Nothing flattering about this imitation

Everyone has a role model. Someone who they just want to be like. But what happens when you take that admiration too far? A 13-year-old girl whom I’ll simply call Ishika knows. She was imitating her favorite celebrity, Ariana Grande, and ended up with an eating disorder.

It was last summer, when Ishika and her friends spent most of their time flipping through teen magazines, and watching YouTube videos on how to mimic celebrities.

Ishika admired Grande for more than just her talent. From the entertainer’s blue eyes, to her dyed blonde hair and light skin, she thought Grande was “perfect.”

Now Ishika knew she couldn’t change her natural brown skin tone, or her dark eyes — and she was pretty sure that her mother would never let her dye her hair. So she decided to change her body.

CP24 reporter Pooja Handa
‘I am constantly scrutinized for what I wear,’ says CP24 reporter Pooja Handa. (Courtesy Pooja Handa)

Not a good choice. But the pressure on young women to conform to certain standards of attractiveness is intense — to put it mildly. Consider this, from a journalist who also happens to be very much in the public eye: CP24 reporter Pooja Handa.

“I am constantly scrutinized for what I wear,” she said in an interview. “How I do my hair and whether or not I look fat on TV,” is what seems to matter to some people, “rather than what I’m saying or who I’m interviewing.”

In a world of hair extensions, fake eyelashes, fake nails, whitened teeth and highlights, Handa thinks it’s very easy to get sucked in to all of it.

“I’ve made a conscious choice not to participate in these enhancements. I think the makeup I wear is already such an enhancement. To go any further than that would be a misrepresentation of the real me,” Handa said

When I spoke with Ishika, she was slightly nervous. But while she didn’t make much eye contact, she was very honest.

“Most famous people are thin. I guess it’s better that way. My friends and I made a pact to drop a few pounds by following a strict diet,” Ishika said.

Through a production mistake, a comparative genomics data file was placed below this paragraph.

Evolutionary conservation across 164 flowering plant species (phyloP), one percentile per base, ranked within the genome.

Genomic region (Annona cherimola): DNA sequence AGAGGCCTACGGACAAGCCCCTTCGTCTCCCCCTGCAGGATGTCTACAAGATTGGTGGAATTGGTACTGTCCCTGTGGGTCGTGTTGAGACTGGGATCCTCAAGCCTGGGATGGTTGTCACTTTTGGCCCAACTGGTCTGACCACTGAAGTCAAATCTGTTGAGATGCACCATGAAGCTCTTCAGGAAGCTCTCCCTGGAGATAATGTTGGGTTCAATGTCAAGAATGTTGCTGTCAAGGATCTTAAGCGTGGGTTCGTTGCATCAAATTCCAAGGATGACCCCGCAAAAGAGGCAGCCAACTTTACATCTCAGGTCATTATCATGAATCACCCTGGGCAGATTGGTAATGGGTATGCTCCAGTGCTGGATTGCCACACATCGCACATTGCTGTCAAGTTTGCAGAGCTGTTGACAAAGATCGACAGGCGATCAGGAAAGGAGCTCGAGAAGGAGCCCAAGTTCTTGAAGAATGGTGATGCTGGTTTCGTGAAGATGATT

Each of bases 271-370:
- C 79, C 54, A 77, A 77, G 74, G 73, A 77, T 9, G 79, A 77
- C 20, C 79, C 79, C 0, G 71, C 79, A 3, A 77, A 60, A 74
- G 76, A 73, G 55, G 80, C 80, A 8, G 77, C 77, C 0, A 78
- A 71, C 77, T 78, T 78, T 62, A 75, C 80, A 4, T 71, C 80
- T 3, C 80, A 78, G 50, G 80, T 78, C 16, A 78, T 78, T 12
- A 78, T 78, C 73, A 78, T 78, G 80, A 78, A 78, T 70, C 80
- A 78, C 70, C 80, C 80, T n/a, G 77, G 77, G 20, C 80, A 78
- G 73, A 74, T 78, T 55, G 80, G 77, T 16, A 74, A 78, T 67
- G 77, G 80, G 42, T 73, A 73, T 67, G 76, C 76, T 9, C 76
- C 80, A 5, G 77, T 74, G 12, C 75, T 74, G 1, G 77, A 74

She told me the group had planned to eat small portions twice a day and if anyone offered them food, they would lie, and say they had “just ate.” However, as much as you try to hide your problems from your parents, they often figure it out.

Ishika’s mother knew something was wrong when the lunches she had packed for her daughter would come back home untouched. She also noticed that her daughter had lost weight compared to the previous summer — and that Ishika was having frequent dizzy spells. She had a feeling that media and friends might be influencing Ishika in a negative way.

For teens who battle each day with self-image — up to and including eating disorders — Handa recommends seeking professional help or talking to a friend, teacher or family member. But Handa thinks that a lot of issues can be avoided if girls and young women start with just accepting who they are.

“Loving yourself is the only way to a path of happiness, however you may define that — and that translates into your family, professional and love life.  Everything stems from that place,” Handa said.

Ishika eventually realized that she had a weight loss addiction. She agreed to monitor her meals and enroll in a Bollywood dance class with her cousin, where they could stay fit the healthy way.

It is a long road ahead for Ishika, but her mother is glad she has the love and support from family.

“I hope one day her inner superstar comes out,” her mom said.